A senior official in charge of the USAJobs federal job search website said the agency is now addressing search problems, but users continue to complain about site performance.
A top agency official in charge of the USAJobs federal job search website said performance problems caused by lack of system capacity are now under control, and the Office of Personnel Management is now turning its attention to improving the searchability of the system.
Matthew Perry, OPM's CIO, issued a statement on Oct. 25 defending OPM’s handling of the USAJobs 3.0 launch, saying it was impossible to predict the extremely high traffic that he maintained has caused many of the technical glitches on the site since its debut on Oct. 11.
To address those capacity problems, OPM last week installed three additional servers as well as a “governor” application that blocks a portion of incoming traffic during periods of intense usage -- a move that garnered some criticism.
“USAJobs 3.0 was built based on the reported metrics and web trends of the previous system, but we could not foresee that we’d get three to five times the traffic in our first week than in any other week reported in the history of USAJobs,” Perry said. “Now that we’ve addressed the capacity, we’re working on search. We're doing our own testing, reviewing feedback and help desk tickets from users, and working to resolve search issues as fast as we can."
OPM previously contracted with Monster.com to host the USAJobs system, and began developing the 3.0 version on its own 18 months ago. The new system debuted on OPM’s servers on Oct. 11 and has been plagued by several thousand trouble complaints, including timeouts, failed or inconsistent searches, lost data and lost passwords.
OPM has issued daily updates blaming high traffic and claiming progress in fixing the problems. However,dozens of user complaints continue to be posted daily on the USAJobs Facebook page. Also, industry critics have questioned the progress reports and suggest the technical flaws could go deeper than OPM admits.
The relatively low number of submitted job applications on USAJobs 3.0 also could suggest ongoing ailing performance. As of Oct. 25, OPM said there were 335,174 job applications successfully submitted in the 15 days since the launch. Based on OPM’s own records, the current number appears to be substantially below the average number of job applications submitted in a comparable time period through USAJobs when Monster.com was hosting.
OPM said USAJobs received about 22 million job applications a year in its previous iteration. That would average 1.8 million job applications per month, or 900,000 submitted every 15 days. There have been 335,174 submitted in 15 days on the new site. The current number of applications is about 63 percent less than the average, possibly reflecting the performance and technical obstructions on the website.
However, another reason for a reduced number of applications could be the new configuration of some job listings on the website, suggested Perry. In the previous system, an agency could post multiple job opportunity listings for different locations and series of jobs, resulting in multiple applications submitted. In the 3.0 system, a single job opportunity is posted. From that single opportunity, a single application may be submitted for multiple locations and series.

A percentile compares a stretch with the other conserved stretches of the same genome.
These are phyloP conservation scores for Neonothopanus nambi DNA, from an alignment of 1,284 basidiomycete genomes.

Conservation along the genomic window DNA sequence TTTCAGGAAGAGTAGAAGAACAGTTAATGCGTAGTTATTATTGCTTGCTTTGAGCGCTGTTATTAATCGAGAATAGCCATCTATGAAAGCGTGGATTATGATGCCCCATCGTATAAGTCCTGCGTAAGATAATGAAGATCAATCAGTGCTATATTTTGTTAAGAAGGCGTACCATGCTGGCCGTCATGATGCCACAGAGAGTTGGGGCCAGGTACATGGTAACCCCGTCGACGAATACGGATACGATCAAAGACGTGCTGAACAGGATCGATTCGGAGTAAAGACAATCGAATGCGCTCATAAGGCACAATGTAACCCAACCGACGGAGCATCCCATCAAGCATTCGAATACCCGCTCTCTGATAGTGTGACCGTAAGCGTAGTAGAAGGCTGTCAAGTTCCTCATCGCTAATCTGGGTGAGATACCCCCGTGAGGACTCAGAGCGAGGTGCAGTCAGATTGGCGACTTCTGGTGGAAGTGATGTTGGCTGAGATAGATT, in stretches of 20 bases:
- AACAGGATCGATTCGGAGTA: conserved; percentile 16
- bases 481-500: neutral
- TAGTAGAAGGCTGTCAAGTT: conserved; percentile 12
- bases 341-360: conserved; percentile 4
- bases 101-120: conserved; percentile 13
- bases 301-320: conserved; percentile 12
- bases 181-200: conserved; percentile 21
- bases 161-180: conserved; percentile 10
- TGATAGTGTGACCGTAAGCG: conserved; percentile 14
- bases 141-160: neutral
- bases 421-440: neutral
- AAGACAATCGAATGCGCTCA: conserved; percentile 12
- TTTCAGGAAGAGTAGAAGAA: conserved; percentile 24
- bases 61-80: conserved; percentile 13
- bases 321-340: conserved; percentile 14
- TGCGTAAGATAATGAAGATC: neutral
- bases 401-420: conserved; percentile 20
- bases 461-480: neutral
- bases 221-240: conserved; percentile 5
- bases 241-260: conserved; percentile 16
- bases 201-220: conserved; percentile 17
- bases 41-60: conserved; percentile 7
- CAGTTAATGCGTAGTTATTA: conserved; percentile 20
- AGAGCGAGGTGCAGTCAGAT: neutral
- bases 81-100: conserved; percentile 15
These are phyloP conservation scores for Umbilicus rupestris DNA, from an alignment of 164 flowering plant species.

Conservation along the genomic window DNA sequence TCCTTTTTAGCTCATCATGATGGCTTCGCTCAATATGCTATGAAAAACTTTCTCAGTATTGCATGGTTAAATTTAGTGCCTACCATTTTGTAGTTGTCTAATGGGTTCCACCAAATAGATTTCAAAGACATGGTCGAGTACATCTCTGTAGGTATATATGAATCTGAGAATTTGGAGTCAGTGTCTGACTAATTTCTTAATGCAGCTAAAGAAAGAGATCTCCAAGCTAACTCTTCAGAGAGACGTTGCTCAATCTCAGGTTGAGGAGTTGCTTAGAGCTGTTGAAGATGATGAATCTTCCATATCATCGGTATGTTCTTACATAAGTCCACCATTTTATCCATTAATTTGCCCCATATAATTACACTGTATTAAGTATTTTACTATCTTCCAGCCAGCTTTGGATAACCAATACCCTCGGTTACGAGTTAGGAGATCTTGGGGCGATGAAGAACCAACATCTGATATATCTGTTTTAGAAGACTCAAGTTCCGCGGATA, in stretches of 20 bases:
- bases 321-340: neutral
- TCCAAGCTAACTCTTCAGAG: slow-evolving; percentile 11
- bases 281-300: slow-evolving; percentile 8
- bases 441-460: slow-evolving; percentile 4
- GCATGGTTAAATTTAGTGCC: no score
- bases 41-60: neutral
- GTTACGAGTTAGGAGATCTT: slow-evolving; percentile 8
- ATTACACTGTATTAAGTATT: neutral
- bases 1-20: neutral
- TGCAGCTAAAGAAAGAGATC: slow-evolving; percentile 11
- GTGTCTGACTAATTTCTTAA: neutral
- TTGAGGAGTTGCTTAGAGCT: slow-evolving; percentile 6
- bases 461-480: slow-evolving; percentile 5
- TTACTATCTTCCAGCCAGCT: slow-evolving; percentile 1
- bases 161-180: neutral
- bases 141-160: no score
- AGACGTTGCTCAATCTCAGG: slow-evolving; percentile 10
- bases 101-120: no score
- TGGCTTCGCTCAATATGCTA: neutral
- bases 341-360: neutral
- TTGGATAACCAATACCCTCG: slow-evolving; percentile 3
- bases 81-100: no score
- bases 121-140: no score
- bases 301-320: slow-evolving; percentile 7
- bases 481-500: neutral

“This difference impacts the actual number of jobs posted and therefore applications submitted in USAJOBS 3.0,” Perry said.
Meanwhile, users of the new system are continuing to post complaints on the USAJobs Facebook page. Within the last several days, OPM has responded to many of those complaints by asking users to submit email messages directly to OPM instead.
“It seems OPM is trying to take the complaints off of Facebook and make them less public,” suggested a user who asked not to be named. Media reports of the Facebook criticisms by scores of USAJobs users have served to shine a spotlight on the website’s performance shortcomings.
But a digital media communications expert defended the practice of OPM asking Facebook commenters to forward their concern via email.
“In situations like this, where users are experiencing a variety of errors and site performance issues, it is not unusual to ask the user who posted to email or call the agency to follow up on the issue,” said Jennifer Modarelli, chief executive of White Horse Productions Inc.
In addition, Perry asserted in his Oct. 25 statement that only OPM officials have appropriate access for testing the USAJobs website.
“It's important to note that since launch, federal agencies are the only ones currently with the access needed to test USAJOBS 3.0 in production mode. There are no other authorized testers at this time,” Perry said in the statement.
However, Linda Rix, co-chief executive from Avue Technologies Corp., which provides job application management services to several agencies and links with USAJobs, disputed Perry’s statement. Rix has been a prominent industry critic of the USAJobs 3.0 project, both before and after the launch.
Rix said her company has performed test searches on USAJobs that emulate the experience of ordinary users. Furthermore, she said Avue has been authorized and continues to be authorized by OPM to perform tests on USAJobs, including tests to check on operation and integration of the site with Avue’s systems.
“We have been, and are, under an authorization agreement to test the system,” Rix said on Oct. 26.
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